When we first started this trip, I envisioned sipping cold beers on the beaches of Mexico, then sailing to Costa Rica for eco-everything, anchoring off a remote island or two, going through the Panama Canal and finally to the holy grail of clear waters – the Caribbean. But there are four, yes, four other countries between Mexico and Costa Rica. The “forgotten middle” as some call it.
And I’ll admit it, El Salvador was not at the top or even on my list of must-see countries. There are a lot of reasons boaters don’t stop places; too much crime, too expensive, too big a headache to check in, too few places to stop and on and on. El Salvador’s main strike against it with boaters is that its entry is too “scary”. (See crossing sand bar post) But after hearing others (that’s you Torben and Judy) say it was no big deal and that the El Salvador Rally was worth checking out, we decided to take the chance, put on our big boy pants, cross the bar and see what “the savior” had to offer. And indeed, unlikely as it sounds, Neko was “saved” with fixes to our hydraulic steering and generator by helpful craftsmen in El Salvador. And we were saved from missing out on a fascinating country. Outdoor fun, indoor fun, city life, country life and sea life, what a mix.
We spent a month meeting fantastic new friends,
learning that El Salvador is a proud country that is moving beyond their civil war (that was 20 years ago folks)
and enjoyed exploring both El Salvador and neighboring Guatemala (see Guatemala post). Because of their close proximity to each other and the fact you get a four country visa, land travel between Guatemala, El Salvador, Honduras and Nicaragua is relatively easy.
To all you fellow boaters out there thinking of doing the El Salvador Rally – give it a shot. It is VERY informal and chill. No need for morning nets, just wander up to the bar or pool and see what’s what. I liked the fact there were only about 20 boats at any given time, allowing you to actually know everyone.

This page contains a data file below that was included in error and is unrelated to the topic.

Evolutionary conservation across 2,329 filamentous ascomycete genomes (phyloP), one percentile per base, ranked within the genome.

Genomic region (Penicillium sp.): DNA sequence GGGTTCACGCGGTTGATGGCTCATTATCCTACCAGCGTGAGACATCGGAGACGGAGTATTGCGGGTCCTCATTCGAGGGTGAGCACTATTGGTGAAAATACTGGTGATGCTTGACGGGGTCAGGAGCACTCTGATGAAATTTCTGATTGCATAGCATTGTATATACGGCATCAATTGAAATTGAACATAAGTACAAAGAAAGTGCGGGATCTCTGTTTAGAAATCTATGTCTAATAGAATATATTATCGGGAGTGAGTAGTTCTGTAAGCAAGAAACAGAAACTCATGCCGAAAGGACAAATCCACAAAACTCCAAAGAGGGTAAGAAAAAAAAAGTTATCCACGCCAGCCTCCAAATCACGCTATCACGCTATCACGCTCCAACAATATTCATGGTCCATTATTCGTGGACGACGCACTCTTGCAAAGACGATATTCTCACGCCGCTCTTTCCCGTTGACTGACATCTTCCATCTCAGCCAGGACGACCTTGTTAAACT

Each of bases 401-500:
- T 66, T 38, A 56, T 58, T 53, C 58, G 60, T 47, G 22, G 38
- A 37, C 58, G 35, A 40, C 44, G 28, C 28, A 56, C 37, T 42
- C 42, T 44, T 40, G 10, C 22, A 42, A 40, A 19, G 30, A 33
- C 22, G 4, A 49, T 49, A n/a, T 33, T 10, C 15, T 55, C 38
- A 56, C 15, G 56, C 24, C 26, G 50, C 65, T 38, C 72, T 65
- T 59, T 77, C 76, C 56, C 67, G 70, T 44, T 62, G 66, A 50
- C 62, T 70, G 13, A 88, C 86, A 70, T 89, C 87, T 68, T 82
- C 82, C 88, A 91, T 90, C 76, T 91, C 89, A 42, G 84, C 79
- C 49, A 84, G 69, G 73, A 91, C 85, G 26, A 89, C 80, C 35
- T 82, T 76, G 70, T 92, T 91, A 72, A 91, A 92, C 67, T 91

The laid back attitude of Bill and Jean (rally organizers) created a no pressure atmosphere for participating as much or as little as you desire. We did both planned activities and explored on our own. For god sake, if anything go for the $1 beer 😉
Wow! What great pictures and storyline.
love it all.
Sounds like you are having just a WONDERFUL time. These are experiences that will last a lifetime. I’m envious. Enjoy even more for those of us not lucky enough to be there!
It’s great that you have been able to interact with the real people of these countries and not just see the tourist joints. Great pictures.
Thanks for the honorable mention, we did not have El Salvador on the radar screen upon leaving CA but fournd it a very interesting stop. The people are very friendly and there are plenty of cool trips to be taken. Now…….don’t forget that CUBA to this date was the best experience we have had, don’t miss it after you get through the canal.
Judy and Torben
Now i am mad we passed those countries up!!!! Your now the tour director, keep us darn power boaters in line… Heading back on the 21, to golfito and heading south to the canal on the 24… Hope to see you on our ais…
Always enjoy your adventures. Did you get your ashes?? Huh, what’s ashes you say.p
Hi Mary, I’m jealous as hell. You look fabulous and the trip sounds incredible.
I’m not sure how to send you this info via email so I’m doing so now;
Stanley was diagnosed with Lymphoma about 6 weeks ago and until earlier this week, he was the handsome, loving, obedient and sweet tempered dog you all remember.
He declined very rapidly and today April 17th Stanley died.
He was 2 months shy of his 12th birthday and had lived a long happy life – a wonderfully good boy.
I will miss him terribly and I thought you would want to know,
OK, THIS adventure I could have done without medicine! Are you sure this isn’t an episode of “The Rich and Famous?”
Thanks for sharing your latest adventures. I keep pulling down my old atlas to figure out where the hell you are! Ken P